Mix-It-Up Day: What didn’t make it into Blade Runner!

Story: The Little Black Box

Source: We Can Remember It For You Wholesale (Volume 5, ‘The Collected Short Stories of Philip K Dick’)

Pages: 1 to 21

Written: 1963

First Published: Worlds of Tomorrow, August 1964

Sisyphus, the likely inspiration for Philip K Dick’s recurring character Wilbur Mercer. Picture from Chikkadee, via the ‘Do Androids Dream of Electric Sheep?’ Wiki

The story’s main characters are Joan Hiashi, an Asian-American scholar applying for a job in Cuba, and Ray Meritan, a jazz harpist at a television station.  The pairing may seem odd, though their link is established early on.  Also noted is the ‘religion’ they share, known as Mercerism.

Mercerism,  named after its inspiration Wilbur Mercer, allows people to share the pain of their ‘god’.  The character is forced to wander a desolate wasteland towards a suspect destination, noted as Pueblo, Colorado.  The religion is noted to have twenty million followers worldwide, all who use an ’empathy box’ attached to a television set, which links them to Wilbur and his suffering.

Joan and Ray begin the story in the USA.  In a show of the time that the story was written, the US and Cuba are not friends.  The work that Joan is heading over to perform is in the service of the Cuban Communist Party, teaching its Chinese citizens on the topic of Zen Buddhism.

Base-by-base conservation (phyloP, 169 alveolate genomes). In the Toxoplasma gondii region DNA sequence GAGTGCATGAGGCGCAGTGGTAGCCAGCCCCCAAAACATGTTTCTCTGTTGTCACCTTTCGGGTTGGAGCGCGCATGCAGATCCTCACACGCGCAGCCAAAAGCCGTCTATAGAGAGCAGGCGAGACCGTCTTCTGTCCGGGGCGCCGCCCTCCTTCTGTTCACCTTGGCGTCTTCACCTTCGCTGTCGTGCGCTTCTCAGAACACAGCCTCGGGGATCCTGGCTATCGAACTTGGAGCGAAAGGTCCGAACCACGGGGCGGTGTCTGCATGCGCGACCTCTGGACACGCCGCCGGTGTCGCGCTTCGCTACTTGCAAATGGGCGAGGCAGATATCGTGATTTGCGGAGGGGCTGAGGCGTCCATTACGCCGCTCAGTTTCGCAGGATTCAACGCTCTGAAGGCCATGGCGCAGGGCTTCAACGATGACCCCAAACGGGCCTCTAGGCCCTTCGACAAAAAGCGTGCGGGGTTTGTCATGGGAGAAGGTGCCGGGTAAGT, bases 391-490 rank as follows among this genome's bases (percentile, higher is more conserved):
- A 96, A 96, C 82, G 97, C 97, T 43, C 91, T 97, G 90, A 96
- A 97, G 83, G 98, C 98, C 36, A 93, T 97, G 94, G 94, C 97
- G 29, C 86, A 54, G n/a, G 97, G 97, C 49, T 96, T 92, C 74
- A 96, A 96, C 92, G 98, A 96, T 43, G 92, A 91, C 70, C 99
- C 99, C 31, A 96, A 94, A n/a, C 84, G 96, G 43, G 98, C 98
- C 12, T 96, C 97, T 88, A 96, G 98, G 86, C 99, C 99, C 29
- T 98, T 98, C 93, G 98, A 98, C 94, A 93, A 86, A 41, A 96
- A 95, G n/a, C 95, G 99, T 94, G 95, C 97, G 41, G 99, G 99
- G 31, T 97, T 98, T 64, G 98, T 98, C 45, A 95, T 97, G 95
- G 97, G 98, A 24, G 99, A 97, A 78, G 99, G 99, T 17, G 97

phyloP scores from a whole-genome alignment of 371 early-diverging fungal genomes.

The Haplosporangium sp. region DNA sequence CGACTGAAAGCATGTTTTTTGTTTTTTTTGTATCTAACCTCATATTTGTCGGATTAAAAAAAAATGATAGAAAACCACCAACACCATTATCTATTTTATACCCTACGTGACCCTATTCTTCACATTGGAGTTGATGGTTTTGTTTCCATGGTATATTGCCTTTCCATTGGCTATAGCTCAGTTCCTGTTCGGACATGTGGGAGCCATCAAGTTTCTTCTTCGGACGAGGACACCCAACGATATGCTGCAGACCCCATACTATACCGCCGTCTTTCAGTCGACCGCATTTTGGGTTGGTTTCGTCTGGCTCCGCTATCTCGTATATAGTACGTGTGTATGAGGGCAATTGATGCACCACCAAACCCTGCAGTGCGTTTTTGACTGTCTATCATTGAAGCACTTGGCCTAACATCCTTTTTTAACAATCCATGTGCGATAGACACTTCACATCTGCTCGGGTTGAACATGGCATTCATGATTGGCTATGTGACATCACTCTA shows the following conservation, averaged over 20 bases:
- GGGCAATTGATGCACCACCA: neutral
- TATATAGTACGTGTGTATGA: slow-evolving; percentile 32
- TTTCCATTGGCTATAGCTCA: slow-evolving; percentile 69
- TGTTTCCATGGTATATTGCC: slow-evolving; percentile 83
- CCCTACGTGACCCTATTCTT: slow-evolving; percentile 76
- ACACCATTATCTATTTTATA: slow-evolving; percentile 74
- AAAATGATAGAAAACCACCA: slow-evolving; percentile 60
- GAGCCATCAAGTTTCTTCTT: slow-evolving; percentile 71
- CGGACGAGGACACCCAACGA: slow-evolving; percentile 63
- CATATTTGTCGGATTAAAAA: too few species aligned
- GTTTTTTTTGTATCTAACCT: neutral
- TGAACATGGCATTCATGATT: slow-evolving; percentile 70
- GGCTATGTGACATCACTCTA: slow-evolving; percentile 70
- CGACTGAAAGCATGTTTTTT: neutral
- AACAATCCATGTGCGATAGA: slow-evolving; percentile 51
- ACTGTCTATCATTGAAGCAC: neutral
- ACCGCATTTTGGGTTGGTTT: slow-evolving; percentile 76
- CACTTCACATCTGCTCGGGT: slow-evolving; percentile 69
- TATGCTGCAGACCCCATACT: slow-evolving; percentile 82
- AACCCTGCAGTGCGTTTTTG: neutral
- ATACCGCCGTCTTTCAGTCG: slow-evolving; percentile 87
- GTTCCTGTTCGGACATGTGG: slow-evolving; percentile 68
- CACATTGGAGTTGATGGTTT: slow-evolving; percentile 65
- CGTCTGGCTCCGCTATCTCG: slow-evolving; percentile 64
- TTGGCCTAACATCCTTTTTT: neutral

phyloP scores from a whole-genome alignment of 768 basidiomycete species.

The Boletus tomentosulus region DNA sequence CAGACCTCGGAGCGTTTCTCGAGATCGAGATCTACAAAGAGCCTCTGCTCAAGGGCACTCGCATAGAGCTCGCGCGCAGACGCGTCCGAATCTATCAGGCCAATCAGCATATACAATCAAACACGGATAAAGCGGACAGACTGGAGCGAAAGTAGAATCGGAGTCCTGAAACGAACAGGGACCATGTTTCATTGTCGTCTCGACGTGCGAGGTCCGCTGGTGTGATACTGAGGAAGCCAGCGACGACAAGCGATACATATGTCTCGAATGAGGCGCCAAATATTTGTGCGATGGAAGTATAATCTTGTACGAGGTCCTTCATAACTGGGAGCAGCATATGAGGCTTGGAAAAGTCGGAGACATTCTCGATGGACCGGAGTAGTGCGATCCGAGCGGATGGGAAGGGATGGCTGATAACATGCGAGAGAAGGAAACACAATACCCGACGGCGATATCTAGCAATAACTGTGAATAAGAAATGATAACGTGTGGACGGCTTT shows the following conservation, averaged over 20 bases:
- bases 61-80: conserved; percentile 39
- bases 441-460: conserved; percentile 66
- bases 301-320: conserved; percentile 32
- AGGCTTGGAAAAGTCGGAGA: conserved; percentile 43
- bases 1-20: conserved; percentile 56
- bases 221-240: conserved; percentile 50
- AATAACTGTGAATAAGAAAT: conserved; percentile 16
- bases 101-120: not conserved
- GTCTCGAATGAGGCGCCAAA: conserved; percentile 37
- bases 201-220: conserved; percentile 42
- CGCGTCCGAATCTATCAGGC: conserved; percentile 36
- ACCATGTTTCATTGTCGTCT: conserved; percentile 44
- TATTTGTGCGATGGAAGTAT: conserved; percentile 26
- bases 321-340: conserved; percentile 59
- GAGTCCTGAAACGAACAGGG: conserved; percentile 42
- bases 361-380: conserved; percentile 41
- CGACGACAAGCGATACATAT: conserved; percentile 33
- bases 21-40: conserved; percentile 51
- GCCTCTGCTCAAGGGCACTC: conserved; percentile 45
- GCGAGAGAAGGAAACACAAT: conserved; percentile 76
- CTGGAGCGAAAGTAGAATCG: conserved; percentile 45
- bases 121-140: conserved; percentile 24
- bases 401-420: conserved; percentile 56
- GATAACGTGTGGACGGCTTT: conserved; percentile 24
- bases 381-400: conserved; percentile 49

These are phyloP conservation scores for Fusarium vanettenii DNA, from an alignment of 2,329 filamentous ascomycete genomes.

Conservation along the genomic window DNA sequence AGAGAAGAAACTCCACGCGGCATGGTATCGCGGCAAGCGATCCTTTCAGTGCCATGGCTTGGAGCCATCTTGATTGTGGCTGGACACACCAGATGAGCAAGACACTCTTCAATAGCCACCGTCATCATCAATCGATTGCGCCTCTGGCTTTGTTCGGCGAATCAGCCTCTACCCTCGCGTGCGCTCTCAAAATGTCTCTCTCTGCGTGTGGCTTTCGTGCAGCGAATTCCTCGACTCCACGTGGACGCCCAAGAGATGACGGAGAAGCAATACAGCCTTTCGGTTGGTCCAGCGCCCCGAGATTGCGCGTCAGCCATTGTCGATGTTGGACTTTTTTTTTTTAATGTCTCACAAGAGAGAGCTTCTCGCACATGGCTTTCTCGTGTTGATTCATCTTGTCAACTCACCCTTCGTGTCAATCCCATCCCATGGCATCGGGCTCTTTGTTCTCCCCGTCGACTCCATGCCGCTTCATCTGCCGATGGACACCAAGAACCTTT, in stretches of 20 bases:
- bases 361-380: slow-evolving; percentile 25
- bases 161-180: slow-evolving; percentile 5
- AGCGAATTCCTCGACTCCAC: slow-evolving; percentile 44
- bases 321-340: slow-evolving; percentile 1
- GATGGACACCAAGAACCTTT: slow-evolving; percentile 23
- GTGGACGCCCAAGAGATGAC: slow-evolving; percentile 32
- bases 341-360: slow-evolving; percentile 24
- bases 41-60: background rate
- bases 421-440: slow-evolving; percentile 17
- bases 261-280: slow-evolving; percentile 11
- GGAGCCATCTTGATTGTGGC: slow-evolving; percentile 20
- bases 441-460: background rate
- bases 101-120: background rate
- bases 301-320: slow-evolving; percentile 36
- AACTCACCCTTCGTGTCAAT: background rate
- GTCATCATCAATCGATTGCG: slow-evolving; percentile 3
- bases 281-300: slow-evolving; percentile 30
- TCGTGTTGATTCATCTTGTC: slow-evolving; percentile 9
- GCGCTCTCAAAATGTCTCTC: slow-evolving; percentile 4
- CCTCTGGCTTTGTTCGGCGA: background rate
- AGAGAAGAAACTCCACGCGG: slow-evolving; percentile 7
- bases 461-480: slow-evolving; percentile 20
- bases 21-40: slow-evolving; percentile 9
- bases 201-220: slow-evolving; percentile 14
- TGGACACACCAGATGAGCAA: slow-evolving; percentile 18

The crux of the story is that Mercerism is considered a threat by both the US government and the CCP, and they both want to find out where Wilbur is.  Some say in the US, others believe he is not even on Earth, while others still believe he is not even real.  Is religion considered an enemy of the state, both by capitalists and by communists?   One would believe so when both our main characters are pursued for being discovered as followers.

The story does not end in a conclusive fashion.  We discover that there is a underground movement allowing the religion to survive an incoming increase in persecution, while our main characters are pursued by the police.

The character of Wilbur Mercer played a significant role in Do Androids Dream of Electric Sheep?, the novel that would inspire the cult classic movie Blade Runner.  While no mention is made of robots in this short story, Mercer and his ’empathy box’ are used in the classic novel to define the difference between a human and a robot.  Quite surprisingly, the religion is not mentioned in the movie.  The way of differentiating a human and a ‘replicant’ in Blade Runner is their level of empathy, which is assessed via an eye scan coupled with questions to test the subject’s response.

The short story is proof that the seed of an idea, hiding in a throw-away short story, can come back later to play a pivotal role in bigger and better works.  So, for all aspiring writers, be sure to keep your old stories and ideas handy, as you never know when the ideas may be used for another story.  And, if you’re lucky, the idea will become part of science fiction canon.

– Su –

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